David Lisowski on Restorative Practice in Action – PP64

Paul Dix
Paul Dix
Kevin Mulryne
Kevin Mulryne

We returned to the topic of Restorative Practice this week and spoke to David Lisowski about his experience of implementing the approach in different settings.

David’s first role was as a member of Special Needs Support Staff and then his first teaching post was at Sidney Stringer Academy in Coventry, UK, as an SEN teacher. After teaching elsewhere, he returned to Sidney Stringer Academy as Head of Learning Support responsible for behaviour and rewards. This is where he feels he found ‘his niche’. David is now working for one year as headteacher at Riverbank School, part of the Sindney Stringer Multi-Academy Trust.

David Lisowski
David Lisowski

Sidney Stringer Academy is a school for 11 – 18 year-olds in a deprived area of the UK and has 1,300 students. The school is recognised for the amount of progress children make, often from a low baseline and they are involved in offering training programmes to other schools.

What drew David to the concepts of Restorative Practice?

When David looked at the systems which were in place, it was clear they were primarily punitive and were working for 95% of the students. So it was time to concentrate on that 5%.

After a pilot, Restorative Practice has now grown to be part of the daily routine at Stringer. In behaviour management, David believes you need to have different approaches and Restorative Practice is one which can work with the most challenging pupils but in terms of emotional awareness, it benefits the whole school. However, Senior Leadership Teams have to be behind Restorative Practice and it must be linked to values.

This was an original problem David experienced – when they started to hold Restorative Conversations, the children didn’t have the emotional awareness or emotional literacy to use the language the staff wanted them to so they could think and learn about their behaviour rather than being punished by their behaviour. When they were asked what they needed to do, they said that they needed to improve their behaviour. Then a series of careful questions allowed David and the other teachers to start teaching the children about their behaviour and agree what it was they needed to concentrate on in order to improve.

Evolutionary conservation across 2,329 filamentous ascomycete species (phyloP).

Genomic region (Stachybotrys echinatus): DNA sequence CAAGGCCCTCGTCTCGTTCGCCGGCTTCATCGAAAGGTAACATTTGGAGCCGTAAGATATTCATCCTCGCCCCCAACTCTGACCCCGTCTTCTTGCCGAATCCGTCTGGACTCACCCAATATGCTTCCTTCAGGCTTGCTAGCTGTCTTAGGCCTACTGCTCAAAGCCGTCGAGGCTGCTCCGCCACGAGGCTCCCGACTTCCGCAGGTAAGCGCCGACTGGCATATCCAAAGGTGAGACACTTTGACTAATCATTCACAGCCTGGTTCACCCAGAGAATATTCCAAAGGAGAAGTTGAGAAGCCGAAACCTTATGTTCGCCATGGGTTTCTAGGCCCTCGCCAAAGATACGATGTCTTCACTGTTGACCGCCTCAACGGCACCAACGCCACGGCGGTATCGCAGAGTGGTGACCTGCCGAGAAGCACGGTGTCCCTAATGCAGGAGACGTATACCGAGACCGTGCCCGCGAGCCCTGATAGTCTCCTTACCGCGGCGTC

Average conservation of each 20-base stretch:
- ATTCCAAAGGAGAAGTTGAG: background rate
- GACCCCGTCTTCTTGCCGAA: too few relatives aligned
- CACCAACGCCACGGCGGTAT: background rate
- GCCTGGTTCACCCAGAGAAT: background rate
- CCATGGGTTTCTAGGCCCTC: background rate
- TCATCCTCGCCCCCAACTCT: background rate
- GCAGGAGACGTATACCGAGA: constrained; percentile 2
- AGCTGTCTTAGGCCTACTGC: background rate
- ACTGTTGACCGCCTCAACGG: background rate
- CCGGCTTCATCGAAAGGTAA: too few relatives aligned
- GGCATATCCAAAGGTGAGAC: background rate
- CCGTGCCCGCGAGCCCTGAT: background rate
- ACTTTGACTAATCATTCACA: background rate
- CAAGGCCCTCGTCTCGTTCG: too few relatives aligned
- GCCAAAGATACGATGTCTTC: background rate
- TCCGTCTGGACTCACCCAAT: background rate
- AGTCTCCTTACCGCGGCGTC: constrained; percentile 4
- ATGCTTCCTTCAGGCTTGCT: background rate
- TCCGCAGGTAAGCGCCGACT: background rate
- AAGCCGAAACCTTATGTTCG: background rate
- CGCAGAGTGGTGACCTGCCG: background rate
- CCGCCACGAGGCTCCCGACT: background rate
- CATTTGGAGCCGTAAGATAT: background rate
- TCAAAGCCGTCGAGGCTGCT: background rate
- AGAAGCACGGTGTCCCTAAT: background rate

To give the students the language they needed, they came up with three core values after a consultation process in which the whole school community was involved. They came up with:

  • Respect
  • Determination
  • Integrity

Every half term they focus on one value which is threaded through the tutorial system so every student has that education in the values and what they are comprised of.

This means that when dealing with the ‘repeat offenders’, the school can use the common language that is displayed on the walls and constantly referred to. This helps the staff have purposeful conversations with the children – there is a consistent approach because everyone is using the same set of language.

A culture of Restorative Practice

This is imperative, according to David. Restorative Practice is a useful tool but you have to have buy-in from staff.

David describes how he works with new staff and uses the example of a pair of scales to illustrate the importance of balance in approach…

David on Twitter – https://twitter.com/staff_david

Read the rest of the show notes on the Pivotal Education site

Pivotal Podcast Pocketbooks

Pocketbook bundleNewly-created Pivotal Podcast Pocketbooks are now available from Amazon including one on Restorative Practice. There will be a huge range of Pocketbooks from Pivotal Education, starting with the edited transcripts of some of the most popular episodes of the podcast.

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(Creative Commons Sound clip by Johnny Pixel Productions, Inc. – http://www.johnny-pixel.com/ http://www.freesound.org/people/jppi_Stu/)

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